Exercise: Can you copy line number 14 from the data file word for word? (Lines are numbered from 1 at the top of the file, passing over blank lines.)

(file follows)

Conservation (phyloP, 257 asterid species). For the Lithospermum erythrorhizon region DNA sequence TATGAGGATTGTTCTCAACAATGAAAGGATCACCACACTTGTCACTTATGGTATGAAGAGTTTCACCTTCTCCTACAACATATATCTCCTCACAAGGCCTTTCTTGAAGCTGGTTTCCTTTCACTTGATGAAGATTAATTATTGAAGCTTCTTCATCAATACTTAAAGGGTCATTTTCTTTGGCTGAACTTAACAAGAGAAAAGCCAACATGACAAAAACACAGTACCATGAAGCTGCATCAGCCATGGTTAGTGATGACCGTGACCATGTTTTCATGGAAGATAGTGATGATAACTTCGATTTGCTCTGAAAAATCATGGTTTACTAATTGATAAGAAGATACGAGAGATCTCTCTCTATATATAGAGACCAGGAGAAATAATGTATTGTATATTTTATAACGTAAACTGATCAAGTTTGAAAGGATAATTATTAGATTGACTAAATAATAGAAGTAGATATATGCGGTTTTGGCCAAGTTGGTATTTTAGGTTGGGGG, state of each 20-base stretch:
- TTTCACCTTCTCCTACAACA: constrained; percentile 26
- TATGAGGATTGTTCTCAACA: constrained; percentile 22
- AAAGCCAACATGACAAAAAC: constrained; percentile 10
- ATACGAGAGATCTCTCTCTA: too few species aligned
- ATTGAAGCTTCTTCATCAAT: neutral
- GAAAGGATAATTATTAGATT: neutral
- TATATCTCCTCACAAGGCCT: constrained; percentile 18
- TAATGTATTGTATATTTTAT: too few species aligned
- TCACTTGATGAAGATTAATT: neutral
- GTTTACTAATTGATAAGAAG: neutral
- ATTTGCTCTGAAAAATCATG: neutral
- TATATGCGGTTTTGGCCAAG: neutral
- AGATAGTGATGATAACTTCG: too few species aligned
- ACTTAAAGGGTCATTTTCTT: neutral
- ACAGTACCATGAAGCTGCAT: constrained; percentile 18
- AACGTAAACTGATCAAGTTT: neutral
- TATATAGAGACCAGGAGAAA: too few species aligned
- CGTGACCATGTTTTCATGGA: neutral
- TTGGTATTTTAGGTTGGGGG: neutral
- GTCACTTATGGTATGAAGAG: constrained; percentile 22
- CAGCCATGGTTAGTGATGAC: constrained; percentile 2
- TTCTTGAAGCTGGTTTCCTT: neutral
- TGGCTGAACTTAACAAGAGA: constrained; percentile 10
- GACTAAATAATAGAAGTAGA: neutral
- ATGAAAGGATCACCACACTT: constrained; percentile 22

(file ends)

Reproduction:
- AGATAGTGATGATAACTTCG: too few species aligned